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"Comfortable Camps?" Archeology of the Confederate Guard Camp at the Florence Stockade--
Supplementary Resources


By looking at the Florence Stockade, students can more easily understand the workings of a Civil War prison camp, including the living conditions of prisoners and how they coped with the prison environment. Those interested in learning more will find that the websites below offer a variety of materials on Civil War prison camps and on the Civil War generally.

National Park Service, Andersonville National Historic Site

Andersonville is probably the most well known of the Civil War prison camps. Andersonville National Historic Site is a unit of the National Park System. The park's web page details the history of the park and visitation information.

National Park Service, Teaching with Historic Places Lesson Plans
Two Teaching with Historic Places (TwHP) lesson plans by the National Park Service focus on other Civil War prisoner of war camps: Andersonville: Prisoner of War Camp and Not To Be Forgotten: Camp Chase Confederate Cemetery. In addition, more than twenty of the lesson plans in the TwHP online series focus on places associated with the Civil War.

National Park Service, Civil War Website
Visit the official National Park Service Civil War Web Site. This site offers the current generation of Americans an opportunity to know, discuss, and commemorate this country's greatest national crisis, while at the same time exploring its enduring relevance in the present. The website includes a variety of helpful features and links such as the “Facts” page, which provides a detailed breakdown of the human, financial, and technological resources available to the Union and Confederacy.

National Park Service, Civil War Soldiers & Sailors System
The National Park Service's Civil War Soldiers & Sailors System is a recently created database containing facts about Civil War servicemen, lists of Civil War regiments, and descriptions of significant Civil War battles. Also on this site is a descriptive history of African-Americans in the Civil War.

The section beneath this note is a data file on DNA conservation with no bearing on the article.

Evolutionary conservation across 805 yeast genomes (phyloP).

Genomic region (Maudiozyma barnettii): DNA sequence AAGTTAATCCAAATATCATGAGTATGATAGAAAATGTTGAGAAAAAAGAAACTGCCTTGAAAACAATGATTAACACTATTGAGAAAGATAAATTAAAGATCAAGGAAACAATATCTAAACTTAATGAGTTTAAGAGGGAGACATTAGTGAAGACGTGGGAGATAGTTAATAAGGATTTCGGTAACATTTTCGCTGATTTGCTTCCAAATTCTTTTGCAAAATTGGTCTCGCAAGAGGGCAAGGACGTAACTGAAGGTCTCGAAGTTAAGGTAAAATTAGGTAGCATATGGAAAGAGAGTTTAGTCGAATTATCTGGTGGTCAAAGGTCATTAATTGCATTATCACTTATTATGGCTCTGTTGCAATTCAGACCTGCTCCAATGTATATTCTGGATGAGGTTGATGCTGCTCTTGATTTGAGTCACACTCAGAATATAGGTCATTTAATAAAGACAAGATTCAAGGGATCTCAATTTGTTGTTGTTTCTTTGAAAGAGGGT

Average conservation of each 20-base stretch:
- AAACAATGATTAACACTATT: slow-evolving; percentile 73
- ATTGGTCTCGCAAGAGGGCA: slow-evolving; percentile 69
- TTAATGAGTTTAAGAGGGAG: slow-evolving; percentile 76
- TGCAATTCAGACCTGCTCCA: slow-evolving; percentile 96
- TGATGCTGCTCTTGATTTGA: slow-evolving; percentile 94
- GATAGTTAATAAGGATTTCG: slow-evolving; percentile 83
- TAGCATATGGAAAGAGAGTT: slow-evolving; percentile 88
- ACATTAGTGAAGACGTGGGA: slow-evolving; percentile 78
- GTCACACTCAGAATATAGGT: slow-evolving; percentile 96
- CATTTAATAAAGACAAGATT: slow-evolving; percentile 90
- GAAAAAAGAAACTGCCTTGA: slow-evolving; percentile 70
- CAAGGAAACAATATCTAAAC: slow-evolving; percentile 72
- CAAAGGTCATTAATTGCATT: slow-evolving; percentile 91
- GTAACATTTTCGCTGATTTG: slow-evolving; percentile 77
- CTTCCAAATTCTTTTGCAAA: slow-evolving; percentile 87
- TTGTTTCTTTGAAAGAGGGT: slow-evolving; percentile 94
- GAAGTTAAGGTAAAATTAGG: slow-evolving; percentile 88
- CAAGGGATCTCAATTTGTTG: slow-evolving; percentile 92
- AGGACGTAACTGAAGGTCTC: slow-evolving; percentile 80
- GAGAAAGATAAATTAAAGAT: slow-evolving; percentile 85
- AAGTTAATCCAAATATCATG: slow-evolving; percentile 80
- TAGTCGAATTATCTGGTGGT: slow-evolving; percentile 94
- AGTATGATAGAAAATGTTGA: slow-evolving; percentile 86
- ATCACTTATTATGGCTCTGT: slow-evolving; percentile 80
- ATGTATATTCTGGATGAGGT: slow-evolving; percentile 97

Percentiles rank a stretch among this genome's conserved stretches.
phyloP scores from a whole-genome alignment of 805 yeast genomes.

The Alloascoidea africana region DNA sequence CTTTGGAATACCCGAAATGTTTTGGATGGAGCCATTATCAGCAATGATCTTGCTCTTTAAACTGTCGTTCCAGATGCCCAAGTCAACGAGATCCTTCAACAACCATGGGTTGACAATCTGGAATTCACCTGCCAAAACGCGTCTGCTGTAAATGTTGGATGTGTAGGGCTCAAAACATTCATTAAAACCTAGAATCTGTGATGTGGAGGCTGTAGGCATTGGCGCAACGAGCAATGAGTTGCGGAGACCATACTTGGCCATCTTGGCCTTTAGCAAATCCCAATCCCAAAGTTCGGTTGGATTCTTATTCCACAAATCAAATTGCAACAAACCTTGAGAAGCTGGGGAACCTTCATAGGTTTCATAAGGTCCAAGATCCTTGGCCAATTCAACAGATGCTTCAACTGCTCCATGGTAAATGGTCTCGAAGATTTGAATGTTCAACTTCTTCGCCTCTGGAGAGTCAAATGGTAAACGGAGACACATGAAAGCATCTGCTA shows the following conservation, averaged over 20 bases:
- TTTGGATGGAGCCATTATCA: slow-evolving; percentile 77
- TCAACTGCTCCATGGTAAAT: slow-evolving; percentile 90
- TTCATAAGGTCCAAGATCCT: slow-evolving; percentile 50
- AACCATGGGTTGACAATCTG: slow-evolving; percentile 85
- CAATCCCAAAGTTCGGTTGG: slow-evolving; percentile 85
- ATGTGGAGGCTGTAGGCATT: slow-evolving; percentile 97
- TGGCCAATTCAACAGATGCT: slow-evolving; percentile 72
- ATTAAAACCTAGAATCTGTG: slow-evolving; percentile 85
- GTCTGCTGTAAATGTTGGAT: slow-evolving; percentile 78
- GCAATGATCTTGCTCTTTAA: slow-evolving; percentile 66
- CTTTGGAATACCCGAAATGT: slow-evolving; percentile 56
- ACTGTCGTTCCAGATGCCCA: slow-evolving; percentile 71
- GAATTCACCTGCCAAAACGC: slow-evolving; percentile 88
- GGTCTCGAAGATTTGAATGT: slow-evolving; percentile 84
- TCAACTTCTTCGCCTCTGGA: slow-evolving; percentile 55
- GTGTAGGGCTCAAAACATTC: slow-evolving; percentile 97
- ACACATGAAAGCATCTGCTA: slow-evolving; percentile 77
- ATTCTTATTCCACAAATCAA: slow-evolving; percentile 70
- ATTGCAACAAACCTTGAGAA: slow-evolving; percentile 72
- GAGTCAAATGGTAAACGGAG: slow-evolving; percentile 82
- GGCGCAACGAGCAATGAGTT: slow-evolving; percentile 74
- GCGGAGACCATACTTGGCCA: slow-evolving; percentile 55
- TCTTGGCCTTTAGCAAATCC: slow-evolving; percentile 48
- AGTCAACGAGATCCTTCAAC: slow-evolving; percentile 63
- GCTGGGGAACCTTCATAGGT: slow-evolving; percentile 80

National Park Service, Southeast Archeological Center
The National Park Service's Southeast Archeological Center offers a detailed discussion of their archeological investigation at Andersonville Civil War Prison. The site includes historical background and a description of the conditions at Andersonville. Teachers and students could compare the findings here with the findings outlined in this lesson.

National Archives and Records Administration (NARA)
The National Archives and Records Administration offers a wealth of information about the Civil War. Included on the site is a photographic history of the Civil War. The photographs are organized into the following categories: Activities, Places, Portraits, and Lincoln's Assassination.

NARA also provides information about researching Civil War records. Included on the site is links to information about the Union and Confederate Armies.

Louisiana State University, Special Collections
The Special Collections department at Louisiana State University maintains a Civil War Center that locates, indexes, and makes available all appropriate private and public data on the internet regarding the Civil War. The site features over 4,500 links that promote interdisciplinary study of the Civil War.

The Valley of the Shadow Project
The Valley of the Shadow Project is a joint production by the University of Virginia Library and the Virginia Center for Digital History. The site offers a unique perspective of two communities, one Northern (Franklin County, Pennsylvania) and one Southern (Augusta County, VA), and their experiences during the American Civil War. Students can explore primary sources such as newspapers, letters, diaries, photographs, maps, military records, and much more.

Wright State University
Jack McKnight, the Assistant Director for Teacher Education at Wright State University, provides a unique history of an Irish immigrant who was captured at Port Hudson and taken to Andersonville Prison in The Story of One Union Soldier: Private Bernard McKnight--Massachusetts 3rd Cavalry, 1838-1864.

CensusDiggins
CensusDiggins provides information for a number of Civil War Prison Camps for both the Union and the Confederacy. Students can research individual prisons, family trees, read a transcription of a soldier's diary, and find suggestions for other forums and databases that relate to the Civil War.

Discover Our Shared Heritage Travel Itineraries
This website offers two travel itineraries related to Civil War soldiers. These are the Civil War Era National Cemeteries: Honoring Those Who Served and Veterans Affairs National Home for Disabled Volunteer Soldiers online itineraries.

Further Reading
Students interested in learning more may want to read Lonnie Speers Portals to Hell: Military Prisons of the Civil War (Harrisburg: Stackpole Books, 1997), a definitive and balanced account of the history of Civil War prisons, Civil War Prisons by William B. Hesseltine (Kent: Kent State University Press, 1997) a short and crisp synopsis of Civil War prisons or Haunted by Atrocity: Civil War Prisons in American Memory by Benjamin G. Cloyed (Baton Rouge: Louisiana State University Press, 2010) which examines the conflicts and problems of how Americans have chosen to remember Civil War prisons.


 

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